Vernuccio’s View: Russia Militarizes the Arctic

Russia is engaging in new and extremely worrisome activities in the Arctic. According to The NATO Association’s Aleksi Korpela “This issue has become especially controversial in the last few years, as Russia has expanded its military infrastructure…”

A recent report has disclosed that Moscow has added to its overwhelming Arctic power. A facility on the Franz Josef Archipelago can now host nuclear-capable war planes.  According to the Daily Mail, Moscow’s new bases “will …give Moscow more military capabilities than the Soviet Union once had.”

Mark Galeotti has written in the Moscow Times that “Russia is using extortion in the Arctic…  Russia’s icebreaker fleet is a particular ‘ice-power’ asset: It is the world’s largest … This…begs the question of just what these forces are meant to do.”

The military newspaper Stars and Stripes reports that a new Russian Arctic command is under development, including four new Arctic brigades and 50 airfields, providing long-range air patrols by Russian bombers and a total of 40 conventional and nuclear icebreakers, with 11 more planned. The BBC  reports that Russia is developing a new regional naval infrastructure. In addition to a new air defense base on Sredniy Island, five island bases have been built by 1,500 workers – at Alexandra Land, Rogachevo, Cape Schmidt, Wrangel and Kotelny.

This was occurring as the United States was reducing its military spending under the Obama Administration. According to testimony given earlier this year by Admiral William Gortney, commander of U.S. Northern Command, “Russian heavy bombers flew more out-of-area patrols in 2014 than at any time since the Cold War… Russia recently launched another massive, five-day Arctic training event, involving 38,000 servicemen, more than 50 ships and submarines, and 110 aircraft.”

According to the Russian Foreign Ministry , Moscow  has claimed approximately 1.2 million square kilometers  of the Arctic, 350 nautical miles from the coast. The areas include the Lomonosov Ridge, Mendeleev-Alpha Rise and Chukchi Plateau.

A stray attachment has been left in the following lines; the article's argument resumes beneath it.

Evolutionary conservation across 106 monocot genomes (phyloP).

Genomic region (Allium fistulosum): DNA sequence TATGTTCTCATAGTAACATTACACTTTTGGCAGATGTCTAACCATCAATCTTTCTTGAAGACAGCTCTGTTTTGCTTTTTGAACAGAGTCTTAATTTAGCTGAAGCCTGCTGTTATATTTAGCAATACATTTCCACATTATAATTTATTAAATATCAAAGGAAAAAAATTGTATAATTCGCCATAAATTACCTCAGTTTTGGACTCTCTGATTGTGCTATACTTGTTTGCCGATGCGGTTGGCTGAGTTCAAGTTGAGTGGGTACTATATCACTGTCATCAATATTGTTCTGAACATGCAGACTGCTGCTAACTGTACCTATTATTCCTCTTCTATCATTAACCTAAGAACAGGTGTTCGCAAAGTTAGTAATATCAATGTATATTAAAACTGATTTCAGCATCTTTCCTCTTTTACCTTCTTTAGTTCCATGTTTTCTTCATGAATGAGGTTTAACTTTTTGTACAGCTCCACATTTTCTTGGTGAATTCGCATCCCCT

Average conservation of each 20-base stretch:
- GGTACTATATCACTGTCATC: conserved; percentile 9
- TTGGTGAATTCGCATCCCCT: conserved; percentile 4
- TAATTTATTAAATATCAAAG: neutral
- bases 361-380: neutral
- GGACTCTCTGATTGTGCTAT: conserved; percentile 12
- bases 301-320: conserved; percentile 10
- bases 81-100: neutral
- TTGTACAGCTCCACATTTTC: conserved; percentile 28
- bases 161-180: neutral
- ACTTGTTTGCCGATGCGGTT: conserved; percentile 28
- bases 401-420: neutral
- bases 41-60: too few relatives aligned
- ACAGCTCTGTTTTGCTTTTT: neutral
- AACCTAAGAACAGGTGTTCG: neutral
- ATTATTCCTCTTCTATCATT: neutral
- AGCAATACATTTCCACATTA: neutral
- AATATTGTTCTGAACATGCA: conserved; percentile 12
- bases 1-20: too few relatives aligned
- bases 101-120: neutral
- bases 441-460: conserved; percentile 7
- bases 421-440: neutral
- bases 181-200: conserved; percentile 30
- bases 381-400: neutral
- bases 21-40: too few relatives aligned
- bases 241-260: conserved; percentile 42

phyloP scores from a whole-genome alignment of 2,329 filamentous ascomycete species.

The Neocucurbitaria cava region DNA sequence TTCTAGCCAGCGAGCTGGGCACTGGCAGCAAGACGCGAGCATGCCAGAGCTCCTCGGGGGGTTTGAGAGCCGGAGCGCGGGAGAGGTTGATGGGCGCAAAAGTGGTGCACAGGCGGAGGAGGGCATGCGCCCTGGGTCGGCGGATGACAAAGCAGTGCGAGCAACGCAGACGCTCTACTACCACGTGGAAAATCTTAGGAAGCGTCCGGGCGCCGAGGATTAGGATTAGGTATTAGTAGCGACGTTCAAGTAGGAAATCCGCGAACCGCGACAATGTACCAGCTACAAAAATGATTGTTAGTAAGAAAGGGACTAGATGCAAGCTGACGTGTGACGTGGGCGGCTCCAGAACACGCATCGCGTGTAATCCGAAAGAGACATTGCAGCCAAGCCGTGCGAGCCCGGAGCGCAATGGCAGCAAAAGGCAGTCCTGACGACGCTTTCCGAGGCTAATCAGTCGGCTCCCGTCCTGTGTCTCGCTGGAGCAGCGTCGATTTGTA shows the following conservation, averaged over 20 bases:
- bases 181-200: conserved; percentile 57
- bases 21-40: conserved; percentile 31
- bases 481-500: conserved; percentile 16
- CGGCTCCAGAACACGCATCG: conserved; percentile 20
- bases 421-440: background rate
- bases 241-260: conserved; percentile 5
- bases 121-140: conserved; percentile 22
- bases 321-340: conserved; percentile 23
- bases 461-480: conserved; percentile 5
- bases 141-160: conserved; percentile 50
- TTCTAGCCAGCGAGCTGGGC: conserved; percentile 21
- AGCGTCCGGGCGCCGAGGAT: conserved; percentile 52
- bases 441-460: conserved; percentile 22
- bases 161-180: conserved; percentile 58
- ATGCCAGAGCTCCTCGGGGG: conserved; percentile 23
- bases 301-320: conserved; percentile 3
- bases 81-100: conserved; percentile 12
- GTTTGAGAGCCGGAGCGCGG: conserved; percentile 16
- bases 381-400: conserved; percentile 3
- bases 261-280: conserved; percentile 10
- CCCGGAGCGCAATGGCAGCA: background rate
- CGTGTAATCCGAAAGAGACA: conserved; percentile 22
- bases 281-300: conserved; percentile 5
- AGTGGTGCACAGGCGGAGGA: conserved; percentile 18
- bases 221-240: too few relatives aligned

Moscow’s military aircraft have flown provocatively close to Arctic-area territories belonging to NATO members.

According to Russia Direct, “Russia’s claims on …vast swaths of territory in the Arctic are reinforced by its ability to project force in the region. Its fleet of several dozens of icebreakers, including nuclear, as compared to America’s six icebreakers, [only one of which is truly Arctic-capable] gives Russia an economic and military advantage in the Arctic. The Deputy Prime Minister of Russia in charge of the defense industry, Dmitry Rogozin,stated that Russia has already launched the construction of a new nuclear icebreaker fleet and that three units will start their operations by 2017, 2019 and 2020, respectively.”

Business Insider notes: “In order to capitalize on the oil and gas under the Arctic seabed…Moscow is undertaking a major military upgrade of its northern coast and outlying archipelagos…In total, Moscow’s plans involve the opening of ten Arctic search-and-rescue stations, 16 deep-water ports, 13 airfields, and 10 air-defense radar stations across its Arctic periphery.”

Newsweek  describes the situation as “…a new kind of geopolitical cold war, and the U.S. is in danger of losing. ‘We’re not even in the same league as Russia right now,’ Coast Guard Commandant Paul F. Zukunft says. ‘We’re not playing in this game at all.’ In the Arctic, the only way to move around on the surface of the sea in even thinner summer ice—to do search and rescue, lead other naval or commercial ships, or conduct heavy research—is often on icebreakers. The U.S. has only two, both old and ‘there’s no money for new icebreakers,’ reports Fran Ulmer, chair of the U.S. Arctic Research Commission. Ulmer says an icebreaker can cost up to a billion dollars, and ‘it takes years to get one built.’ Russia operates 27 icebreakers, and China, which is not an Arctic nation but has aspirations in the area, will have two by next year.”

Frank V. Vernuccio, Jr., J.D.

Frank V. Vernuccio, Jr., J.D.

Frank Vernuccio serves as editor-in-chief of the New York Analysis of Policy & Government 

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